Help me add 18th-century philosophy and fiction to my video game!
January 10, 2011 9:10 AM   Subscribe

I'm making a mod for Amnesia: The Dark Descent, set in Prussia around the turn of the nineteenth century (late 1700s or early 1800s), and I'm looking to add short written excerpts on the theme of abstract justice versus the collateral human cost of achieving it as notes for the player to pick up.

For an example of what I'm looking to do, think Deus Ex, where excerpts of The Man Who Was Thursday and other works are scattered around the levels.

I want something that will echo the theme of the story, which I've outlined above (the protagonist of the story has betrayed their home to an enemy force because the lord was creating eldritch horrors, and the invading soldiers have slaughtered everyone within as a result.)

I've found a few relevant passages in Machiavelli, possibly Kant, etc., but my knowledge of early European philosophy and fiction is very sketchy, and I'm looking for some other books, stories, or essays to draw from. My only requests are that it be relatively historically accurate (i.e. no Nietzsche), and that English translations be in the public domain. I'm not trying to push a particular perspective on the question, so any opinions or examples that touch on the subject are fine.
posted by Tubalcain to Media & Arts (4 answers total) 5 users marked this as a favorite
On the banks of the Hafel, about the middle of the sixteenth century, lived a horse-dealer named Michael Kohlhaas. He was the son of a schoolmaster, and was one of the most honest while at the same time he was one of the most terrible persons of his period. Till his thirtieth year this extraordinary man might have passed as a pattern of a good citizen. In a village, which still bears his name, he held a farm on which, by means of his business, he was enabled to live quietly. The children whom his wife bore him he brought up in the fear of God to honesty and industry; and there was not one among his neighbours who had not felt the benefit of his kindness or his sense of justice. In short, the world might have blessed his memory had he not carried one virtue to too great an extreme. The feeling of justice made him a robber and a murderer...
"Michael Kohlhaas," (1810) by Heinrich von Kleist
posted by Iridic at 9:41 AM on January 10, 2011 [1 favorite]

Kohlhaas is such a great story. It's perfect. I think Kafka said he could hardly think of the story without getting emotional, and that's saying something.

Kleist's 'On The Marionette Theater' also evokes a particular pessimism about human agency and our very ability to reason, which could add to the atmosphere you're going for.

His stuff is just great in general.

I'm also thinking of Meister Eckhart. He's German, fairly obscure, and appropriately mystical. Some of his writings/saying might be relevant to the topic of justice:

"Truth is something so noble that if God could turn aside from it, I could keep the truth and let God go."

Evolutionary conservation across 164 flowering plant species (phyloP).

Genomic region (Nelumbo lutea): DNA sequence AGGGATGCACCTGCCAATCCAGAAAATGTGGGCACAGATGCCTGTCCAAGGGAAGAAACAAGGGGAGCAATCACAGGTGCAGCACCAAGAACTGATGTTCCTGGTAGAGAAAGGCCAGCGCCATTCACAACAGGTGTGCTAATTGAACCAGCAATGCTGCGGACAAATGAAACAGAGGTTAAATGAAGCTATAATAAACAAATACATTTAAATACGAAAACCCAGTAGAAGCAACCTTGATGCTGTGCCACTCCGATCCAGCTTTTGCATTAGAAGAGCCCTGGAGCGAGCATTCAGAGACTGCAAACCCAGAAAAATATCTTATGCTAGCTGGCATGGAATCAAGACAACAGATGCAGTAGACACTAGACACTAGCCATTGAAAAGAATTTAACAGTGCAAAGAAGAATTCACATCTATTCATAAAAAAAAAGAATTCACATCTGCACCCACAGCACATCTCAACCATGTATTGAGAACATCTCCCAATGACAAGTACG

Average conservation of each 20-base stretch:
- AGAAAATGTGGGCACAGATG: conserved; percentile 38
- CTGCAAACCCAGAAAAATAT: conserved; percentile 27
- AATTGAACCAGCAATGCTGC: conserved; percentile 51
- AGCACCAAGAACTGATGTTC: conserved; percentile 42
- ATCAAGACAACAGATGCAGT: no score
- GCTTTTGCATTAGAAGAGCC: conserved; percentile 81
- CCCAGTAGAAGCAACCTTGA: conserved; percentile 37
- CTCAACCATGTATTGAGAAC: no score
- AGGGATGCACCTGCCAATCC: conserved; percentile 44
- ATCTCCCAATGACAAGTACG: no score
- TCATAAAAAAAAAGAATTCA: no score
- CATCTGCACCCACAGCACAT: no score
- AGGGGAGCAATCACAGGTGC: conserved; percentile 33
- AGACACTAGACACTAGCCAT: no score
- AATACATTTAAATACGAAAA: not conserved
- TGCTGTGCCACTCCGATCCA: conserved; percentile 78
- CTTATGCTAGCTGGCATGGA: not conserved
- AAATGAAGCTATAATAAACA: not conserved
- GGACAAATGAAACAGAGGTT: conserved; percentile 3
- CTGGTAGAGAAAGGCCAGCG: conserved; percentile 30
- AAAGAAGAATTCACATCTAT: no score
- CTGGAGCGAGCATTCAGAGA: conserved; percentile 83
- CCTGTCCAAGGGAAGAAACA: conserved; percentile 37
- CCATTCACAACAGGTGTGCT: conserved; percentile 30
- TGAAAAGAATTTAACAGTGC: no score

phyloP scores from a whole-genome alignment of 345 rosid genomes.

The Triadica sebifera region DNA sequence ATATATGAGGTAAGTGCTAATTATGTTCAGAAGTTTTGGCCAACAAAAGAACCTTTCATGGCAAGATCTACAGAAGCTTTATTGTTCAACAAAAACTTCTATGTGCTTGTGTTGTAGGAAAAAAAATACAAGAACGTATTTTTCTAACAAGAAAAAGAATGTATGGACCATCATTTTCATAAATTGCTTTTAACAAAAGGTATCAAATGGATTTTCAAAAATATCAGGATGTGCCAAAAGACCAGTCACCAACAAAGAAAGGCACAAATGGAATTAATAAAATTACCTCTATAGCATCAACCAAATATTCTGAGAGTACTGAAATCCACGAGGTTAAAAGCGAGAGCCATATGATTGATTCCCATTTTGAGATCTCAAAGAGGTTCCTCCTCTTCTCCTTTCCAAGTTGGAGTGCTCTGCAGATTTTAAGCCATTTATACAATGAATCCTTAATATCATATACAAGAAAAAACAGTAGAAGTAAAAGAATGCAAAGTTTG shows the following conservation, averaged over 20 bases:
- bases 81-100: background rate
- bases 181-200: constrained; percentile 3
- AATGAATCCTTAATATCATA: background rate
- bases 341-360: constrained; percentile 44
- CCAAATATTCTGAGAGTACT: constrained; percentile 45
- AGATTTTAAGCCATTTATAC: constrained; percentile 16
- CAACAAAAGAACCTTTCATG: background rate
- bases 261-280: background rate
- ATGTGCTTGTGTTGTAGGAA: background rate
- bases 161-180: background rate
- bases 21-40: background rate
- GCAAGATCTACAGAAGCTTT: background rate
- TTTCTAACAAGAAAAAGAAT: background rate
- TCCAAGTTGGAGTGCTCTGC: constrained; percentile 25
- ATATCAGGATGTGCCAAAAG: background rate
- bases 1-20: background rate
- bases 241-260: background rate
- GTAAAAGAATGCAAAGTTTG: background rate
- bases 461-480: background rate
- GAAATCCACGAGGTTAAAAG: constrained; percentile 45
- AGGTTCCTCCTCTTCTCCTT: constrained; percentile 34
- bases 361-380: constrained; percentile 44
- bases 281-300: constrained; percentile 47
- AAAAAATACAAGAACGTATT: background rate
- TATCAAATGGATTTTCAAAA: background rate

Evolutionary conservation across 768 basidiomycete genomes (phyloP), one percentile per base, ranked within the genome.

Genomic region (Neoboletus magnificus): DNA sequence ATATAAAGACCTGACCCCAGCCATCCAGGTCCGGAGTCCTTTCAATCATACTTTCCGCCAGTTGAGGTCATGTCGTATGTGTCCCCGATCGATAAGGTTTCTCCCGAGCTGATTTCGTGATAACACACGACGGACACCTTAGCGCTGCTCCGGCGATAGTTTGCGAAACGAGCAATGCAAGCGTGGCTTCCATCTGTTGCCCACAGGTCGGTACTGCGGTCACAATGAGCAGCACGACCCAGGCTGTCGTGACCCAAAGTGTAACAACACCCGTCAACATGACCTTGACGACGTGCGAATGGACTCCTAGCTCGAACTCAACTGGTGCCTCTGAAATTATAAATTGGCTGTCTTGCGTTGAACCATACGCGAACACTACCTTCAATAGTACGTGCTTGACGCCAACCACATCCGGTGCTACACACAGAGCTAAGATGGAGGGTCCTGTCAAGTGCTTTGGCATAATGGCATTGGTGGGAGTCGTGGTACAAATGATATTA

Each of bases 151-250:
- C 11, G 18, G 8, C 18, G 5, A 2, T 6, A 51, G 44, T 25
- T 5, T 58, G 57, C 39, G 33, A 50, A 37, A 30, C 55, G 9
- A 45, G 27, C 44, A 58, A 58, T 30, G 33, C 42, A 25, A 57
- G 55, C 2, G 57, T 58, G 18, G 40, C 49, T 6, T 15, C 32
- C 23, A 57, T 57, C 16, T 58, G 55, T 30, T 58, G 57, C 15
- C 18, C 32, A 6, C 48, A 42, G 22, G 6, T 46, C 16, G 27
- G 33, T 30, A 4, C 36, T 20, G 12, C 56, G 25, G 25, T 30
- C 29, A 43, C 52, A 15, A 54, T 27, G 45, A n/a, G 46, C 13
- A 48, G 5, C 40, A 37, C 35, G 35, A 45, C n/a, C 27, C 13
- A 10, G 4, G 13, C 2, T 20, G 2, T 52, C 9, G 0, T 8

posted by edguardo at 10:39 AM on January 10, 2011 [1 favorite]

From the Marionette Theater:

"Misconceptions like this are unavoidable," he said, " now that we've eaten of the tree of knowledge. But Paradise is locked and bolted, and the cherubim stands behind us. We have to go on and make the journey round the world to see if it is perhaps open somewhere at the back."


The World as Will and Representation by Arthur Schopenhauer was first published in 1818. Some excerpts:

'Life is short and truth works far and lives long: let us speak the truth. '

'We see in tragedy the noblest men, after a long conflict and suffering, finally renounce forever all the pleasure of life and the aims till then pursued so keenly, or cheerfully and willingly give up life itself. '

'There is only one inborn erroneous notion ... that we exist in order to be happy ... So long as we persist in this inborn error ... the world seems to us full of contradictions. For at every step, in great things and small, we are bound to experience that the world and life are certainly not arranged for the purpose of maintaining a happy existence ... hence the countenances of almost all elderly persons wear the expression of ... disappointment. '

'Life is a business that does not cover the costs. '

That might be some of what you're looking for, if truth is a relevant topic to justice, and certainly regarding the human costs of.. well, any achievement.
posted by edguardo at 10:46 AM on January 10, 2011 [1 favorite]

You might lift some of Franz's dialogue from Schiller's The Robbers. The character's a sociopath who plays at seeking justice while desiring nothing but power.

"It is now the mode to wear buckles on your smallclothes, that you may loosen or tighten them at pleasure. I will be measured for a conscience after the newest fashion, one that will stretch handsomely as occasion may require."

"My brows shall lower upon you like thunderclouds; my lordly name shall hover over you like a threatening comet over the mountains; my forehead shall be your weather-glass! ... Fondling and caressing is not my mode. I will drive the rowels of the spur into their flesh, and give the scourge a trial."

"I am delegated by the high justices, on whose sentence hangs life or death—ye thieves—ye incendiaries—ye villains—ye venomous generation of vipers, crawling about in the dark, and stinging in secret—ye refuse of humanity—brood of hell—food for ravens and worms—colonists for the gallows and the wheel—"
posted by Iridic at 11:40 AM on January 10, 2011

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